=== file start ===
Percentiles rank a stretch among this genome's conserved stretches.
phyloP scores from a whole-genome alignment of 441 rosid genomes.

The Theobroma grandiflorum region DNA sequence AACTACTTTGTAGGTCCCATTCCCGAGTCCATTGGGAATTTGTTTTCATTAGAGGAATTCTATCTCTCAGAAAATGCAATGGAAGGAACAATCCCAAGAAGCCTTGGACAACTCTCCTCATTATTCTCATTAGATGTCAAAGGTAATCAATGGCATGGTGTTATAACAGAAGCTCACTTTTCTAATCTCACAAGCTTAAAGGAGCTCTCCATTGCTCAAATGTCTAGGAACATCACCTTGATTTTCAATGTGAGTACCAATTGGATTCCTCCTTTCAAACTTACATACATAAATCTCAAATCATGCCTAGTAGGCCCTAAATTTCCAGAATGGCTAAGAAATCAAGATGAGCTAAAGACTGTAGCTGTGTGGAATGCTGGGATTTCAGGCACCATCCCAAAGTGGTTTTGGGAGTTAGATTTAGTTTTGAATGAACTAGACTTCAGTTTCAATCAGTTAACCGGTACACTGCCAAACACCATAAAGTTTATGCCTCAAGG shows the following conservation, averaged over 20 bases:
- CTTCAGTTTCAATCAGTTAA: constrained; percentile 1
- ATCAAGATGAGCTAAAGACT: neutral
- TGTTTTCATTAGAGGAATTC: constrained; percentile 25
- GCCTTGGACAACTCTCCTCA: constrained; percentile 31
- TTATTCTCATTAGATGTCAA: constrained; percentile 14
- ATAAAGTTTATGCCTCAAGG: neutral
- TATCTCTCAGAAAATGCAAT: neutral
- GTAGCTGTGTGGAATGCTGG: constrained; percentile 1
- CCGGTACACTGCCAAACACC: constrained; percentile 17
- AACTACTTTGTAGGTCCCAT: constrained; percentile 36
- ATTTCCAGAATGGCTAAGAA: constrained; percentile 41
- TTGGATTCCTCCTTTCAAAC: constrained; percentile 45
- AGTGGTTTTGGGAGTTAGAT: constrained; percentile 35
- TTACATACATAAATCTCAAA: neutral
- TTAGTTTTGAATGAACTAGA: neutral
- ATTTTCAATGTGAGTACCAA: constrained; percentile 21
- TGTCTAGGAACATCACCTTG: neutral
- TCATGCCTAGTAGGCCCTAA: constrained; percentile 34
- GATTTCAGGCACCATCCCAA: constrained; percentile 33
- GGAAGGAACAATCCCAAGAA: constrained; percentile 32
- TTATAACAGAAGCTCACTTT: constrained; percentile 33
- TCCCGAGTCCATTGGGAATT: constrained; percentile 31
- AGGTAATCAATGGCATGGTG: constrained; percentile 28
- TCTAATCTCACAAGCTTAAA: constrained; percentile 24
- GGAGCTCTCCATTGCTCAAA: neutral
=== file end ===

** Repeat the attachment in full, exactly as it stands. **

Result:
Percentiles rank a stretch among this genome's conserved stretches.
phyloP scores from a whole-genome alignment of 441 rosid genomes.

The Theobroma grandiflorum region DNA sequence AACTACTTTGTAGGTCCCATTCCCGAGTCCATTGGGAATTTGTTTTCATTAGAGGAATTCTATCTCTCAGAAAATGCAATGGAAGGAACAATCCCAAGAAGCCTTGGACAACTCTCCTCATTATTCTCATTAGATGTCAAAGGTAATCAATGGCATGGTGTTATAACAGAAGCTCACTTTTCTAATCTCACAAGCTTAAAGGAGCTCTCCATTGCTCAAATGTCTAGGAACATCACCTTGATTTTCAATGTGAGTACCAATTGGATTCCTCCTTTCAAACTTACATACATAAATCTCAAATCATGCCTAGTAGGCCCTAAATTTCCAGAATGGCTAAGAAATCAAGATGAGCTAAAGACTGTAGCTGTGTGGAATGCTGGGATTTCAGGCACCATCCCAAAGTGGTTTTGGGAGTTAGATTTAGTTTTGAATGAACTAGACTTCAGTTTCAATCAGTTAACCGGTACACTGCCAAACACCATAAAGTTTATGCCTCAAGG shows the following conservation, averaged over 20 bases:
- CTTCAGTTTCAATCAGTTAA: constrained; percentile 1
- ATCAAGATGAGCTAAAGACT: neutral
- TGTTTTCATTAGAGGAATTC: constrained; percentile 25
- GCCTTGGACAACTCTCCTCA: constrained; percentile 31
- TTATTCTCATTAGATGTCAA: constrained; percentile 14
- ATAAAGTTTATGCCTCAAGG: neutral
- TATCTCTCAGAAAATGCAAT: neutral
- GTAGCTGTGTGGAATGCTGG: constrained; percentile 1
- CCGGTACACTGCCAAACACC: constrained; percentile 17
- AACTACTTTGTAGGTCCCAT: constrained; percentile 36
- ATTTCCAGAATGGCTAAGAA: constrained; percentile 41
- TTGGATTCCTCCTTTCAAAC: constrained; percentile 45
- AGTGGTTTTGGGAGTTAGAT: constrained; percentile 35
- TTACATACATAAATCTCAAA: neutral
- TTAGTTTTGAATGAACTAGA: neutral
- ATTTTCAATGTGAGTACCAA: constrained; percentile 21
- TGTCTAGGAACATCACCTTG: neutral
- TCATGCCTAGTAGGCCCTAA: constrained; percentile 34
- GATTTCAGGCACCATCCCAA: constrained; percentile 33
- GGAAGGAACAATCCCAAGAA: constrained; percentile 32
- TTATAACAGAAGCTCACTTT: constrained; percentile 33
- TCCCGAGTCCATTGGGAATT: constrained; percentile 31
- AGGTAATCAATGGCATGGTG: constrained; percentile 28
- TCTAATCTCACAAGCTTAAA: constrained; percentile 24
- GGAGCTCTCCATTGCTCAAA: neutral